various states of collapse, as an example. But ultimately we would

:02:55.:02:58.

like to see all those countries taken off the list.

:02:59.:03:03.

John Kelly, the man in charge of American borders. Jon Sopel is with

:03:04.:03:09.

us, are we right to say this looks like damage control from the White

:03:10.:03:14.

House? There are accusations that this is chaos, confusion, amateur

:03:15.:03:19.

hour. It is day four since the announcement, and they are still

:03:20.:03:22.

putting up spokesman to explain what the ban is, what it isn't, but it is

:03:23.:03:27.

a pause, and that was raised at the briefing with the White House

:03:28.:03:31.

spokesman. Donald Trump tweeted it was a temporary. That was pointed

:03:32.:03:37.

out to a spokesman, who said, no no, the president was using the words

:03:38.:03:41.

that you use. So we can't choose his own? He has called it a temporary?

:03:42.:03:45.

The Secretary of Homeland Security has called a day polls. They seem to

:03:46.:03:49.

be at sixes and sevens, and the extraordinary drama of last night,

:03:50.:03:55.

the acting Attorney General accused of betrayal, what a word to use,

:03:56.:04:00.

extraordinary! I still think they are trying to get it sorted out,

:04:01.:04:03.

they are trying to get people on board, and there was a profound lack

:04:04.:04:07.

of consultation. Leave aside whether you agree with the policy or not,

:04:08.:04:13.

the manager of its implementation was shambolic. The Speaker of the

:04:14.:04:16.

House of Representatives, Paul Ryan, said it was regrettable that the

:04:17.:04:19.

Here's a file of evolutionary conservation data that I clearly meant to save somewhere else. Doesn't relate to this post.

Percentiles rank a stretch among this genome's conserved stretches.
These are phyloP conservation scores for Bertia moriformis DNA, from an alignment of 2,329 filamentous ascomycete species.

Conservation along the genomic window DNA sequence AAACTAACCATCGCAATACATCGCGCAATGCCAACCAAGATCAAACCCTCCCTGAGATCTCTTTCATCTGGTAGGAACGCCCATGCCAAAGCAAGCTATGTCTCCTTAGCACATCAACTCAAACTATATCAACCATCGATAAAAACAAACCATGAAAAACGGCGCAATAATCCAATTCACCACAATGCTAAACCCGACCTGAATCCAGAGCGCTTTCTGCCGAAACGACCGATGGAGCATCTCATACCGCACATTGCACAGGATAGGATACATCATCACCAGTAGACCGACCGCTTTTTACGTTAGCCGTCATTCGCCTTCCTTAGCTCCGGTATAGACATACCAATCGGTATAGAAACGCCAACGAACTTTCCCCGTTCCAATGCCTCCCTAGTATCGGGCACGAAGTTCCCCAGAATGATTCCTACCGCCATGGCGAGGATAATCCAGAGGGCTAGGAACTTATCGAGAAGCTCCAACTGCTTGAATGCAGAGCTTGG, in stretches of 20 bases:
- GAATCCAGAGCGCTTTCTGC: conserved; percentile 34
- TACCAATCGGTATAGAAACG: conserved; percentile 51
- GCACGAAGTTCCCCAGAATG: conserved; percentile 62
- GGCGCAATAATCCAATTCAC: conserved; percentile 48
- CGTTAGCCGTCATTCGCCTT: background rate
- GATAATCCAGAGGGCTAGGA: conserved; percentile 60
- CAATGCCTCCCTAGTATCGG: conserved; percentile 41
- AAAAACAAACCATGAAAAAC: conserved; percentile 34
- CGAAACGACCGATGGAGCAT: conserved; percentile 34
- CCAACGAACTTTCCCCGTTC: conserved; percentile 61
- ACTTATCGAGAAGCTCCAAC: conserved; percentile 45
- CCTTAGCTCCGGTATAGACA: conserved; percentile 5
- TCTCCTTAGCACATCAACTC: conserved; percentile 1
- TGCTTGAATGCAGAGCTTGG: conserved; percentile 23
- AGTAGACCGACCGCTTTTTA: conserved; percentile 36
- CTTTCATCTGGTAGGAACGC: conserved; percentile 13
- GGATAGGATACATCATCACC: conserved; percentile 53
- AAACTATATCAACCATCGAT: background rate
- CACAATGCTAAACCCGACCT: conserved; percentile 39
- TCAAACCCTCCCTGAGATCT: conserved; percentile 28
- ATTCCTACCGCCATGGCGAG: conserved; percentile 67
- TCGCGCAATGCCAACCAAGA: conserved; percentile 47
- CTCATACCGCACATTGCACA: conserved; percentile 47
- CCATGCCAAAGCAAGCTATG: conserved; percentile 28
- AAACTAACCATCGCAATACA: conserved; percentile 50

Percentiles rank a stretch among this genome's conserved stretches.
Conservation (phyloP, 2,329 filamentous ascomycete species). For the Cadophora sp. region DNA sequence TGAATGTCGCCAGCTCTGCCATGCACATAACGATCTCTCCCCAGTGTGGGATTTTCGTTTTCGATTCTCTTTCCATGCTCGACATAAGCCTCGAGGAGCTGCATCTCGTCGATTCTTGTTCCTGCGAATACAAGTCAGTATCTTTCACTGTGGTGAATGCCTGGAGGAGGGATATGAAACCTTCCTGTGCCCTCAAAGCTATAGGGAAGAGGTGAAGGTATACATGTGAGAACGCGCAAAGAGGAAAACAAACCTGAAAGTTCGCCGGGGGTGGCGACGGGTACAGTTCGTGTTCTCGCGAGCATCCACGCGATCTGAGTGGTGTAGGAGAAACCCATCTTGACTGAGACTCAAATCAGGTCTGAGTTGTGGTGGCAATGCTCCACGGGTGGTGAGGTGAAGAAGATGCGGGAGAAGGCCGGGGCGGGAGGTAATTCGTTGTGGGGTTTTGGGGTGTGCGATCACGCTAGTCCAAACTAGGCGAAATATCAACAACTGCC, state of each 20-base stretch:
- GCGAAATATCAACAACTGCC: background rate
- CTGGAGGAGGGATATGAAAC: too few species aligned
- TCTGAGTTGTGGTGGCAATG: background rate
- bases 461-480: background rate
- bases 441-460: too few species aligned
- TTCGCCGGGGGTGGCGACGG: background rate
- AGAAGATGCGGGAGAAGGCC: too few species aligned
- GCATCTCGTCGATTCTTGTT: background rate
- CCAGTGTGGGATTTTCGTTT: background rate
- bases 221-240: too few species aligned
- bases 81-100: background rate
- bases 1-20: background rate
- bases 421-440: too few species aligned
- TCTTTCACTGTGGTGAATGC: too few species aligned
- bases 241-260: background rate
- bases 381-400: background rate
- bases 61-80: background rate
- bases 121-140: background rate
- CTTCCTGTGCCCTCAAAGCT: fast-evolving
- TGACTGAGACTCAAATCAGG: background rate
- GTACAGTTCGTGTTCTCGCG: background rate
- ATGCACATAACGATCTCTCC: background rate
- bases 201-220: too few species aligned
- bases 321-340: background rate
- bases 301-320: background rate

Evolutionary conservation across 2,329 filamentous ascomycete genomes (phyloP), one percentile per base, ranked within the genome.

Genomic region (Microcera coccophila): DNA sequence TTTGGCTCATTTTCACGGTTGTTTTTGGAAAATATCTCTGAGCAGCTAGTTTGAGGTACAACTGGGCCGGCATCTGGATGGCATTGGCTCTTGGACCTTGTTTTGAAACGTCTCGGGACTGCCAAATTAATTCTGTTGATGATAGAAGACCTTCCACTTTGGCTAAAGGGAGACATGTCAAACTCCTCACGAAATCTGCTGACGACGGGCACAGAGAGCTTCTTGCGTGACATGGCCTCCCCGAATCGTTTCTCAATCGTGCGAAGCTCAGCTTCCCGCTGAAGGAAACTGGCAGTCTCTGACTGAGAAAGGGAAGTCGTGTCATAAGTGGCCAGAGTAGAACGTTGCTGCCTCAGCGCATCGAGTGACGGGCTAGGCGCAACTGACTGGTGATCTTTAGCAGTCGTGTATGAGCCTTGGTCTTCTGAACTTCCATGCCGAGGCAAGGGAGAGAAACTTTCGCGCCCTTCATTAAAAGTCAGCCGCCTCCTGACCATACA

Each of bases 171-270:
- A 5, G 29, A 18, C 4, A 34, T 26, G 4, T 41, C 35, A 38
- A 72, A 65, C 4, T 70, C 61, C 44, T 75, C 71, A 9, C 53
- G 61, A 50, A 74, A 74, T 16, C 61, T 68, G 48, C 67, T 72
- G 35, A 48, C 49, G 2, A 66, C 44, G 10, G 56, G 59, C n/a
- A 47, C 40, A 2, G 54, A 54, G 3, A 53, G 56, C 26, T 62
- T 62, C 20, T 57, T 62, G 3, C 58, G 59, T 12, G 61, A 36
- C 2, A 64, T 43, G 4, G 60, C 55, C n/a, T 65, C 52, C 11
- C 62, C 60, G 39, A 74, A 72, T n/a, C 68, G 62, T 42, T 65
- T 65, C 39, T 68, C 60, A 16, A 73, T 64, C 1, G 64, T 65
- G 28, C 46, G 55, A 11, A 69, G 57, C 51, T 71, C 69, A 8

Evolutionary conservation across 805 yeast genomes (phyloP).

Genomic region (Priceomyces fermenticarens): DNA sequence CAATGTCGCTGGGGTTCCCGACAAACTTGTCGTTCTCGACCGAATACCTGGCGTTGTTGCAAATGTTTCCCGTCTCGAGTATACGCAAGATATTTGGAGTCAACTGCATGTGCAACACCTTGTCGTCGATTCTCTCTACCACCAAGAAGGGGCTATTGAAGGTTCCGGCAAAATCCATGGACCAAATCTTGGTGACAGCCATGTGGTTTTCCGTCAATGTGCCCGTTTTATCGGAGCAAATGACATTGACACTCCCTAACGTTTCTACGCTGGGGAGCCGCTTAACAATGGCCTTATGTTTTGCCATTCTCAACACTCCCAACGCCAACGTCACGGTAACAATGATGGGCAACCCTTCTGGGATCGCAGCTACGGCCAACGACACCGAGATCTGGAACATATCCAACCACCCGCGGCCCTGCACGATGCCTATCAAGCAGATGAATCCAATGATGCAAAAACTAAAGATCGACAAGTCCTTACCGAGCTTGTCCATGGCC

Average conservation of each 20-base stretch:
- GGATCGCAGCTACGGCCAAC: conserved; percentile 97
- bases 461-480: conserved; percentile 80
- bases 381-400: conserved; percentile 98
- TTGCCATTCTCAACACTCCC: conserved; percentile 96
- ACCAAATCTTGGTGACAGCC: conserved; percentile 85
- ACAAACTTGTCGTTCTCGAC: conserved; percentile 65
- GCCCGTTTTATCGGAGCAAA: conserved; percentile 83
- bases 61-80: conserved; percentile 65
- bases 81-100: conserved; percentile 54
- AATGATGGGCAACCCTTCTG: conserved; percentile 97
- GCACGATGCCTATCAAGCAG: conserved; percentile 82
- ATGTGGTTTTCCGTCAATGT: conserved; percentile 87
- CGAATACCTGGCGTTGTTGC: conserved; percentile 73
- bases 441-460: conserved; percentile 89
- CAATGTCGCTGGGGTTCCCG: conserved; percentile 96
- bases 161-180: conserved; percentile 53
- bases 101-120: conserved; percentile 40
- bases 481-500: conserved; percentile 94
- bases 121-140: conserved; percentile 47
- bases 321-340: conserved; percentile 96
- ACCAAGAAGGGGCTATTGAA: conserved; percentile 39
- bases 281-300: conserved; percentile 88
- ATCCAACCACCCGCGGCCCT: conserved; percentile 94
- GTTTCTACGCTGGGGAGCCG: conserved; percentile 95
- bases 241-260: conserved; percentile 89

roll-out was so confusing, wish it had not been catching out dual

:04:20.:04:25.

nationals and Iraqis working for the US Government, but is the GOP more

:04:26.:04:30.

broadly on board with the President here? I'm not sure, let's wait and

:04:31.:04:34.

see how this plays out. If this is seen to be an example of Donald

:04:35.:04:37.

Trump relying on a very small coterie of White House appointees

:04:38.:04:41.

who don't know what they are doing, then I think the GOP will strike

:04:42.:04:46.

back and say, you can't run government like this, you have to do

:04:47.:04:51.

it differently, and if it turns out right, maybe they will sit on hands

:04:52.:04:57.

and be quiet. Christian? I can tell you that the Europeans consider it a

:04:58.:05:00.

ban, some interesting comments denied from one of the most senior

:05:01.:05:04.

figures in Brussels, Donald Tusk, the European Council president. He

:05:05.:05:09.

says this puts into question the last 70 years of American foreign

:05:10.:05:14.

policy and the transatlantic bond. How will Washington respond to that?

:05:15.:05:21.

Well, I think that Washington won't be too worried, frankly, about what

:05:22.:05:25.

Donald Tusk is saying. I don't think there is any great attachments to

:05:26.:05:28.

the European Union in a way that Barack Obama made it absolutely

:05:29.:05:32.

plain when he was president that it was in the strategic interests of

:05:33.:05:35.

the United States to have a very strong European Union. Christian, I

:05:36.:05:41.